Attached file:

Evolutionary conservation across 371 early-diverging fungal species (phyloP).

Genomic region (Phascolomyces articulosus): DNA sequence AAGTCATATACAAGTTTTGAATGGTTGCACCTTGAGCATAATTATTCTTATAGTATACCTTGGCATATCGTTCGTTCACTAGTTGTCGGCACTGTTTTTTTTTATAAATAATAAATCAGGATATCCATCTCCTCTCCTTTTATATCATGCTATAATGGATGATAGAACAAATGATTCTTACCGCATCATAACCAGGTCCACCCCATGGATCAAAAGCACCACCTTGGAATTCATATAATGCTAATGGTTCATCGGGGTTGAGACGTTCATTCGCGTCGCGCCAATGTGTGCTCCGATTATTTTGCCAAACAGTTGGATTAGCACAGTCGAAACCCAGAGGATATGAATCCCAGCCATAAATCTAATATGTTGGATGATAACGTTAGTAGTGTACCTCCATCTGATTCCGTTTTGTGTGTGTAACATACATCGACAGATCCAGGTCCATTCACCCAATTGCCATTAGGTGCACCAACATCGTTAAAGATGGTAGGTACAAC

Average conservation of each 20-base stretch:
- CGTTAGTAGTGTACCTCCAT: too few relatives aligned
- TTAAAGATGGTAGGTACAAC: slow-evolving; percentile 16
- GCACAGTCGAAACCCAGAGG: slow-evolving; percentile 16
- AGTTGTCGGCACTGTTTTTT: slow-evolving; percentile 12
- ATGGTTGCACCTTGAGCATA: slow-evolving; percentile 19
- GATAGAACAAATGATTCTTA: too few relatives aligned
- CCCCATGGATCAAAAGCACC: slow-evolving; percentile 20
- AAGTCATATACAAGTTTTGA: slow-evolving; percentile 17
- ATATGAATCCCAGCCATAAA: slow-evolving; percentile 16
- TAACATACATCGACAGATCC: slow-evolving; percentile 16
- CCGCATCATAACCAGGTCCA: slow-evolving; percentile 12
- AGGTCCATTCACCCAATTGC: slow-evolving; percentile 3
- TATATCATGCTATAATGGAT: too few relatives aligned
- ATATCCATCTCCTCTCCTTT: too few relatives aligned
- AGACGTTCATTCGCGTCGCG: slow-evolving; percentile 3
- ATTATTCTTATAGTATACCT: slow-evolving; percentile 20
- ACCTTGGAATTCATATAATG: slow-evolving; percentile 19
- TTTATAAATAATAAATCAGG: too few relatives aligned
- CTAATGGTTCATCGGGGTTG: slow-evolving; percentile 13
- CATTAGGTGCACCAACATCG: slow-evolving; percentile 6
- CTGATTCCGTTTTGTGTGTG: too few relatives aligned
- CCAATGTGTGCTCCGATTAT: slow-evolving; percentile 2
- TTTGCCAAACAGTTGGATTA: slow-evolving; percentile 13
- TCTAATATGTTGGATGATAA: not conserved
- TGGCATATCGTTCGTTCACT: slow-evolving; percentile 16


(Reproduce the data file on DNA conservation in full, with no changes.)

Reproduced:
Evolutionary conservation across 371 early-diverging fungal species (phyloP).

Genomic region (Phascolomyces articulosus): DNA sequence AAGTCATATACAAGTTTTGAATGGTTGCACCTTGAGCATAATTATTCTTATAGTATACCTTGGCATATCGTTCGTTCACTAGTTGTCGGCACTGTTTTTTTTTATAAATAATAAATCAGGATATCCATCTCCTCTCCTTTTATATCATGCTATAATGGATGATAGAACAAATGATTCTTACCGCATCATAACCAGGTCCACCCCATGGATCAAAAGCACCACCTTGGAATTCATATAATGCTAATGGTTCATCGGGGTTGAGACGTTCATTCGCGTCGCGCCAATGTGTGCTCCGATTATTTTGCCAAACAGTTGGATTAGCACAGTCGAAACCCAGAGGATATGAATCCCAGCCATAAATCTAATATGTTGGATGATAACGTTAGTAGTGTACCTCCATCTGATTCCGTTTTGTGTGTGTAACATACATCGACAGATCCAGGTCCATTCACCCAATTGCCATTAGGTGCACCAACATCGTTAAAGATGGTAGGTACAAC

Average conservation of each 20-base stretch:
- CGTTAGTAGTGTACCTCCAT: too few relatives aligned
- TTAAAGATGGTAGGTACAAC: slow-evolving; percentile 16
- GCACAGTCGAAACCCAGAGG: slow-evolving; percentile 16
- AGTTGTCGGCACTGTTTTTT: slow-evolving; percentile 12
- ATGGTTGCACCTTGAGCATA: slow-evolving; percentile 19
- GATAGAACAAATGATTCTTA: too few relatives aligned
- CCCCATGGATCAAAAGCACC: slow-evolving; percentile 20
- AAGTCATATACAAGTTTTGA: slow-evolving; percentile 17
- ATATGAATCCCAGCCATAAA: slow-evolving; percentile 16
- TAACATACATCGACAGATCC: slow-evolving; percentile 16
- CCGCATCATAACCAGGTCCA: slow-evolving; percentile 12
- AGGTCCATTCACCCAATTGC: slow-evolving; percentile 3
- TATATCATGCTATAATGGAT: too few relatives aligned
- ATATCCATCTCCTCTCCTTT: too few relatives aligned
- AGACGTTCATTCGCGTCGCG: slow-evolving; percentile 3
- ATTATTCTTATAGTATACCT: slow-evolving; percentile 20
- ACCTTGGAATTCATATAATG: slow-evolving; percentile 19
- TTTATAAATAATAAATCAGG: too few relatives aligned
- CTAATGGTTCATCGGGGTTG: slow-evolving; percentile 13
- CATTAGGTGCACCAACATCG: slow-evolving; percentile 6
- CTGATTCCGTTTTGTGTGTG: too few relatives aligned
- CCAATGTGTGCTCCGATTAT: slow-evolving; percentile 2
- TTTGCCAAACAGTTGGATTA: slow-evolving; percentile 13
- TCTAATATGTTGGATGATAA: not conserved
- TGGCATATCGTTCGTTCACT: slow-evolving; percentile 16